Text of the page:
I hope that this is helpful. I too am experiencing doubts about career prospects in teaching.
     
  30. Geologygirl

    Geologygirl Comrade

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    Hey Guest Teacher,
    I just read that same article pointing out that the deficit would soon be 21 billion and more cuts were in Cali's future. My guess is it might be 4 or 5 years before the rocky road ending cuts to education due to the budget crisis is over. It certainly is something to think about. I have been struggling for months with the decision to go through a credentialing program in California, a state which I love, or to move back to Texas and get one there. I have family in Texas who have certainly been trying to talk me into moving back home weekly.
    I had wanted to remain in California because I has friends and a life out here. I also liked the idea of teaching high school and with the ready availability of good field trip spots, and good places to collect my own rocks and minerals for class labs (geoscience). Now however, I am realizing that it is very likely that I will spend allot of time and money in getting a teaching credential, but will most likely not have a job when I am through.
    I understand that teaching jobs are hard to get everywhere but my guess is that they will be easier to get in coming years in those states which do not have huge budget deficits, and are less likely to make huge cuts to education and to layoff large numbers of teachers.
    I suppose things are not hopeless for California though… and there is always the possibility of moving back once the economy has equalized once more.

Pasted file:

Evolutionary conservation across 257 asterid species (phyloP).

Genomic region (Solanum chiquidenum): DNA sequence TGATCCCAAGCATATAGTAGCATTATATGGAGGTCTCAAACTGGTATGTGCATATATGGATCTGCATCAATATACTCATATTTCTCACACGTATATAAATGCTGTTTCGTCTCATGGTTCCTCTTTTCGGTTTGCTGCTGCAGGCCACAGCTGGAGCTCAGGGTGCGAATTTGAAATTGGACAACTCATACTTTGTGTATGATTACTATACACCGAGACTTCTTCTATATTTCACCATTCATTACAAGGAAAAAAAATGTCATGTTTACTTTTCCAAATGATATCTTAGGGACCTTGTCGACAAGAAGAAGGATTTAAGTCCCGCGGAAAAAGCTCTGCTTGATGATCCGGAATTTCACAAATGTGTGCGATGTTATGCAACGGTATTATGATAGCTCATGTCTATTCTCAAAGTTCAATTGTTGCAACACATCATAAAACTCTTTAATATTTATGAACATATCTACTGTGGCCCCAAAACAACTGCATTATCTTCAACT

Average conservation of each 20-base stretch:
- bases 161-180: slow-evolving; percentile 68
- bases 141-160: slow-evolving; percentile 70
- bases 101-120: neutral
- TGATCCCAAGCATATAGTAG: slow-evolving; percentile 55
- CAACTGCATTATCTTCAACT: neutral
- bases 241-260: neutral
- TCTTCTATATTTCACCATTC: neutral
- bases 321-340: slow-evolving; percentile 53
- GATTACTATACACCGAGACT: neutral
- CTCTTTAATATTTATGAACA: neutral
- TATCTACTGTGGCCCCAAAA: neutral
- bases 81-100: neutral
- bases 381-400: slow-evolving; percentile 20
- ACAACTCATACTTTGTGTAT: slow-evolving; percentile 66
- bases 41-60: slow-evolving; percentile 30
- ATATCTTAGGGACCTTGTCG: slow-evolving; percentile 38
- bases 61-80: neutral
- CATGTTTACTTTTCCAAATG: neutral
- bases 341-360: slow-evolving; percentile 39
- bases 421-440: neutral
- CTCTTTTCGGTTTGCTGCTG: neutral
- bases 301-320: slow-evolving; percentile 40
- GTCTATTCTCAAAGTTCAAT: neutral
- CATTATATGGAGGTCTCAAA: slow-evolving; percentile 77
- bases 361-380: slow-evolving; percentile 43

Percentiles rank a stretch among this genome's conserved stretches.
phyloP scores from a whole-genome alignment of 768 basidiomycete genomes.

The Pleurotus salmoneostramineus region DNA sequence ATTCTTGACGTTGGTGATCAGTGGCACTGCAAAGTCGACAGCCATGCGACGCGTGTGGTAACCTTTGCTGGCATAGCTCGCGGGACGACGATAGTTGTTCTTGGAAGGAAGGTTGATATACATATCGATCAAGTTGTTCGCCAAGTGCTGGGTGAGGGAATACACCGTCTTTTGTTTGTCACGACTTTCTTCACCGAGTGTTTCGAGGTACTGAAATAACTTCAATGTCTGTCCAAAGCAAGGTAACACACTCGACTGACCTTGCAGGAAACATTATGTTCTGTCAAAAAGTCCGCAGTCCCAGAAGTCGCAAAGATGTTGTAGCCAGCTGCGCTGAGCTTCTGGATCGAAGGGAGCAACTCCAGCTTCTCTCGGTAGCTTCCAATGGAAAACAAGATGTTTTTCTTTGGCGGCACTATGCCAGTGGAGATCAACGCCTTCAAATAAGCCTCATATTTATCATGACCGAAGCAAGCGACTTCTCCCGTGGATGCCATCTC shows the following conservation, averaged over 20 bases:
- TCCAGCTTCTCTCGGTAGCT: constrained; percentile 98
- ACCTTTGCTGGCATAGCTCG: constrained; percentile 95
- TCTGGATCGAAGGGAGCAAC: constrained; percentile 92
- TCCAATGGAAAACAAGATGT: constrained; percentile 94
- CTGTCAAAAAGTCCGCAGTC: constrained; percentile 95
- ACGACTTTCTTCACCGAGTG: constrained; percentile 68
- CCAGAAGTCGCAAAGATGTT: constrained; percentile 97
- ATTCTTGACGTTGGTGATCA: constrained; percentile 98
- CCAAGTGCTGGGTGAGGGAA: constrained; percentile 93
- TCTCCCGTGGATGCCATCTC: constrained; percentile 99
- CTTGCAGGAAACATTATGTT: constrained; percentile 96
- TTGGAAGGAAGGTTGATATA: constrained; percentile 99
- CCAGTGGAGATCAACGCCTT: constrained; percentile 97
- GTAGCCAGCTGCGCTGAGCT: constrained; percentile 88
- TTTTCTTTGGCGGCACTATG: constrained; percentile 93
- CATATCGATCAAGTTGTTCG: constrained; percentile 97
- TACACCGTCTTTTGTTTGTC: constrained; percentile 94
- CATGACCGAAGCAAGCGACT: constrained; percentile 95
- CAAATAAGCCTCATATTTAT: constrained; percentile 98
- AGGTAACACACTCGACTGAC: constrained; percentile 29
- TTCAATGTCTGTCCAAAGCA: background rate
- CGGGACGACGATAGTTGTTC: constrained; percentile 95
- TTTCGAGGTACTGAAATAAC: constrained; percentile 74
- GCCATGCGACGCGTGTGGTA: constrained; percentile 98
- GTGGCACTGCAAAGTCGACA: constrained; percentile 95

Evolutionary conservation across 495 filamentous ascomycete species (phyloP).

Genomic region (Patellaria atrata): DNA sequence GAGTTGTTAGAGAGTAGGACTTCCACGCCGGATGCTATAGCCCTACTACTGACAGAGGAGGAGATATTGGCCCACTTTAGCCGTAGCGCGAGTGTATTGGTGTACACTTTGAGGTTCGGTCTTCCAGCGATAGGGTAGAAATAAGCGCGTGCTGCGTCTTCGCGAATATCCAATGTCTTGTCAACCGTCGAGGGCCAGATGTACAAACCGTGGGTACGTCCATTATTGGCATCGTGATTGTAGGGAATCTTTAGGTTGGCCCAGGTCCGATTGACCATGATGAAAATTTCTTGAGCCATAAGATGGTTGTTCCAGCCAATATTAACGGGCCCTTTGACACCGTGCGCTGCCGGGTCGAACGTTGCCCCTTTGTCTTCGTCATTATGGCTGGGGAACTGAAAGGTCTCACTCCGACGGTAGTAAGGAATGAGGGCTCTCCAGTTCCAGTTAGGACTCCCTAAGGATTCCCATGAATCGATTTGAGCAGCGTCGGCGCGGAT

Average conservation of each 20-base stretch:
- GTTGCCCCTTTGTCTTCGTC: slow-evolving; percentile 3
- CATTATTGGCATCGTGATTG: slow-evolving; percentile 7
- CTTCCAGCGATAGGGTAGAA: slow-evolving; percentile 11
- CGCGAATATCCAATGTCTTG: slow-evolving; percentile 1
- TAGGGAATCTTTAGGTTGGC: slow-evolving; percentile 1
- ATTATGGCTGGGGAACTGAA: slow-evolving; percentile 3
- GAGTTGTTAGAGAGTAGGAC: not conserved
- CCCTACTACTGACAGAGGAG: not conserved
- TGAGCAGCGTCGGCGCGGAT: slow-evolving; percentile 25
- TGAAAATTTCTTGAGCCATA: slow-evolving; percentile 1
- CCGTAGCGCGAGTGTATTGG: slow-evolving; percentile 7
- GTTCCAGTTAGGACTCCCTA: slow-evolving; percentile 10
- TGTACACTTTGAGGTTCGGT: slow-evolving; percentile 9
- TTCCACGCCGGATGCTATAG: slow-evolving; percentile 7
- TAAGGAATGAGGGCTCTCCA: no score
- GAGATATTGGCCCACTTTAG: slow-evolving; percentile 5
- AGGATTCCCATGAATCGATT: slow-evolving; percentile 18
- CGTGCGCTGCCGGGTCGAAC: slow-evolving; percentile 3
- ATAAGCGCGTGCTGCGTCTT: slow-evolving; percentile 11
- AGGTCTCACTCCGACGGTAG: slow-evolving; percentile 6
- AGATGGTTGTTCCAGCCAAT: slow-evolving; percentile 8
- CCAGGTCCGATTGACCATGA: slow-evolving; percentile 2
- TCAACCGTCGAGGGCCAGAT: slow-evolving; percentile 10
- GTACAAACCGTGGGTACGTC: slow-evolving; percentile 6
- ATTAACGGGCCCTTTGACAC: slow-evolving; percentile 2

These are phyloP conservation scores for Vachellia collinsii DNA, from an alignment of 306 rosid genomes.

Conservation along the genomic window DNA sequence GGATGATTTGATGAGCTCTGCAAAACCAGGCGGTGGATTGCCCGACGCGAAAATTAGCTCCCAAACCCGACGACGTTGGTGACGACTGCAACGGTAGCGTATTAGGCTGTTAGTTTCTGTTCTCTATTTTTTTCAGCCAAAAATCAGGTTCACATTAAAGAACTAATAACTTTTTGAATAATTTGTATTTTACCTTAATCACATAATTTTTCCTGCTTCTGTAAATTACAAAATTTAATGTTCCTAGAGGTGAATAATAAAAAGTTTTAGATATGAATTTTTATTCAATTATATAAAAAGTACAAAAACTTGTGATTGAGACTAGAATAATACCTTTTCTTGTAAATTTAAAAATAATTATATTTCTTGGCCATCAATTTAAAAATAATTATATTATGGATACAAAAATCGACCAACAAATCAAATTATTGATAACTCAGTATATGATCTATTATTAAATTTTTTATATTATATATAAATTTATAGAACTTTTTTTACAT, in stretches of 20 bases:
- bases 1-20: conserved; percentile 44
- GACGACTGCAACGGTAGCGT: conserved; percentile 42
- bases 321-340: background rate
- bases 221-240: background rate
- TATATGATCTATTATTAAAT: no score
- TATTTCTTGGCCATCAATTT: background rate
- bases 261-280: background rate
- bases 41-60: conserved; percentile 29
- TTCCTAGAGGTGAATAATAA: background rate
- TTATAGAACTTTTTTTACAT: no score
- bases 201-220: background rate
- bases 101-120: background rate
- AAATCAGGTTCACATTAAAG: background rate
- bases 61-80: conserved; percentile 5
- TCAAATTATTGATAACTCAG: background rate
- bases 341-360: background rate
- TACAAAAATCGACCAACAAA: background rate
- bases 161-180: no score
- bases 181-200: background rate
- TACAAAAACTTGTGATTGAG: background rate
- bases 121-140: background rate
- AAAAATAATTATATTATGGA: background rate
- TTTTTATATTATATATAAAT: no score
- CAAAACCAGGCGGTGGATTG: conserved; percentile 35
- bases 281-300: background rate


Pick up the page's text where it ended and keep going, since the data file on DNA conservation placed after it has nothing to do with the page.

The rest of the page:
31. mandagap06

    mandagap06 Devotee

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    I know my area is...A lot of teachers got layed off last yr. They are laying off hard working (many yrs put in ) teachers so they can get someone who just got out of school and pay them less. Also, if you have a higher degree then you must be paid higher so there is that chance of being let go so they pay someone else less. Is that fair? no Does it happen? yes Should that keep you from reaching your dreams? I don't think so if your willing to work at it.
     
  32. TeacherGroupie

    TeacherGroupie Moderator

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    It's worth noting that the Foundational-level General Science credential is new but the Foundational-level Math credential has been in place since the inception of the CSET program in 2003.

    Hiring in teaching is incredibly cyclical...
     
  33. katrinkakat

    katrinkakat Connoisseur

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    I agree, that if you plug along, you will eventually get something in your field of education. It may not be exactly what you are hoping for at this time. California is in a sorry shape. Today in our local newspaper the story is about the large districts in my area discussing more RIF's next year, and huge deficits in their budgets. I am in a very small district with a balanced budget, thankfully. But California seems to be more and more in the hole every day. If your passion is education, tho, I would not give up on your chosen field. Good luck! :)
     
  34. MacGuffin

    MacGuffin Companion

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    I don't want to see one more post about "staying positive" until that person backs it up with facts showing it makes a scrap of difference in a job search. It's just nonsense people say instead of the cruel hard facts of- have the right credential in the right place at the right time and know the right people.